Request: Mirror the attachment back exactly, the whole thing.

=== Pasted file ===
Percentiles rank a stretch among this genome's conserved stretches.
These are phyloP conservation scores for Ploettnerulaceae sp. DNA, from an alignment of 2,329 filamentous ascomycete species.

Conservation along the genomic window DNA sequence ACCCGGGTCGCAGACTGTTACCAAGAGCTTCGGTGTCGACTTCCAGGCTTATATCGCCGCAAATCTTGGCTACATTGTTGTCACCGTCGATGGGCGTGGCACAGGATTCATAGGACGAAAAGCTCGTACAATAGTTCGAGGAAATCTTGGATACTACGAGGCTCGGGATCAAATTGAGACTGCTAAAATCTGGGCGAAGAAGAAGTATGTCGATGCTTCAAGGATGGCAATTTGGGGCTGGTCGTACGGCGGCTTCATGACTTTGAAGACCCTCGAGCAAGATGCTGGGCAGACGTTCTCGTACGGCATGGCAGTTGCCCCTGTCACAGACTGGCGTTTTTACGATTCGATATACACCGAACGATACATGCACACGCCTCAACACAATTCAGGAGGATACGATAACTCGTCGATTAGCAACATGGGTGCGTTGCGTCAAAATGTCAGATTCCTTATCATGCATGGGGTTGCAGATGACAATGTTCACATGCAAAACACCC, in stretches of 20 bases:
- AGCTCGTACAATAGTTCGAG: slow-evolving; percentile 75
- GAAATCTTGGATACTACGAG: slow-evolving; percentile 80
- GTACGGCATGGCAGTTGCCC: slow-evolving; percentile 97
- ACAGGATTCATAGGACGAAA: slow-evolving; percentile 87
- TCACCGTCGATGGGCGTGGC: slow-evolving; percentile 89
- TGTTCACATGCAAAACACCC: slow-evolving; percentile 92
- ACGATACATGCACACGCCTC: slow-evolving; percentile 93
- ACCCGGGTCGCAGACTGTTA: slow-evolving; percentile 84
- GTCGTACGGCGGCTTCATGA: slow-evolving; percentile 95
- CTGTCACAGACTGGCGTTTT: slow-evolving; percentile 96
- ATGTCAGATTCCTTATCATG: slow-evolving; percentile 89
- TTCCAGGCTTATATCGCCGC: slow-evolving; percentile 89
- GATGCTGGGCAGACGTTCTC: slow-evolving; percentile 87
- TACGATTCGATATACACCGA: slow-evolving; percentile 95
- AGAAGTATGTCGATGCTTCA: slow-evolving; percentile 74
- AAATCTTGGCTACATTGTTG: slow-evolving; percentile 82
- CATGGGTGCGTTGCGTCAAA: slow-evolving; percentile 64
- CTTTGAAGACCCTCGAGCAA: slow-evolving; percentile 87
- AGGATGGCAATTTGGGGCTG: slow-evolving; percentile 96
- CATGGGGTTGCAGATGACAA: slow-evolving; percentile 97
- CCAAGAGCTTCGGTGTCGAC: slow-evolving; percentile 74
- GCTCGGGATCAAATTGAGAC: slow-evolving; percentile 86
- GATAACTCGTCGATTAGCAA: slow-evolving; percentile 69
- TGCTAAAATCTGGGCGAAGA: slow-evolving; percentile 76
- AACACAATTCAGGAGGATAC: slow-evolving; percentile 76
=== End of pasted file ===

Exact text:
Percentiles rank a stretch among this genome's conserved stretches.
These are phyloP conservation scores for Ploettnerulaceae sp. DNA, from an alignment of 2,329 filamentous ascomycete species.

Conservation along the genomic window DNA sequence ACCCGGGTCGCAGACTGTTACCAAGAGCTTCGGTGTCGACTTCCAGGCTTATATCGCCGCAAATCTTGGCTACATTGTTGTCACCGTCGATGGGCGTGGCACAGGATTCATAGGACGAAAAGCTCGTACAATAGTTCGAGGAAATCTTGGATACTACGAGGCTCGGGATCAAATTGAGACTGCTAAAATCTGGGCGAAGAAGAAGTATGTCGATGCTTCAAGGATGGCAATTTGGGGCTGGTCGTACGGCGGCTTCATGACTTTGAAGACCCTCGAGCAAGATGCTGGGCAGACGTTCTCGTACGGCATGGCAGTTGCCCCTGTCACAGACTGGCGTTTTTACGATTCGATATACACCGAACGATACATGCACACGCCTCAACACAATTCAGGAGGATACGATAACTCGTCGATTAGCAACATGGGTGCGTTGCGTCAAAATGTCAGATTCCTTATCATGCATGGGGTTGCAGATGACAATGTTCACATGCAAAACACCC, in stretches of 20 bases:
- AGCTCGTACAATAGTTCGAG: slow-evolving; percentile 75
- GAAATCTTGGATACTACGAG: slow-evolving; percentile 80
- GTACGGCATGGCAGTTGCCC: slow-evolving; percentile 97
- ACAGGATTCATAGGACGAAA: slow-evolving; percentile 87
- TCACCGTCGATGGGCGTGGC: slow-evolving; percentile 89
- TGTTCACATGCAAAACACCC: slow-evolving; percentile 92
- ACGATACATGCACACGCCTC: slow-evolving; percentile 93
- ACCCGGGTCGCAGACTGTTA: slow-evolving; percentile 84
- GTCGTACGGCGGCTTCATGA: slow-evolving; percentile 95
- CTGTCACAGACTGGCGTTTT: slow-evolving; percentile 96
- ATGTCAGATTCCTTATCATG: slow-evolving; percentile 89
- TTCCAGGCTTATATCGCCGC: slow-evolving; percentile 89
- GATGCTGGGCAGACGTTCTC: slow-evolving; percentile 87
- TACGATTCGATATACACCGA: slow-evolving; percentile 95
- AGAAGTATGTCGATGCTTCA: slow-evolving; percentile 74
- AAATCTTGGCTACATTGTTG: slow-evolving; percentile 82
- CATGGGTGCGTTGCGTCAAA: slow-evolving; percentile 64
- CTTTGAAGACCCTCGAGCAA: slow-evolving; percentile 87
- AGGATGGCAATTTGGGGCTG: slow-evolving; percentile 96
- CATGGGGTTGCAGATGACAA: slow-evolving; percentile 97
- CCAAGAGCTTCGGTGTCGAC: slow-evolving; percentile 74
- GCTCGGGATCAAATTGAGAC: slow-evolving; percentile 86
- GATAACTCGTCGATTAGCAA: slow-evolving; percentile 69
- TGCTAAAATCTGGGCGAAGA: slow-evolving; percentile 76
- AACACAATTCAGGAGGATAC: slow-evolving; percentile 76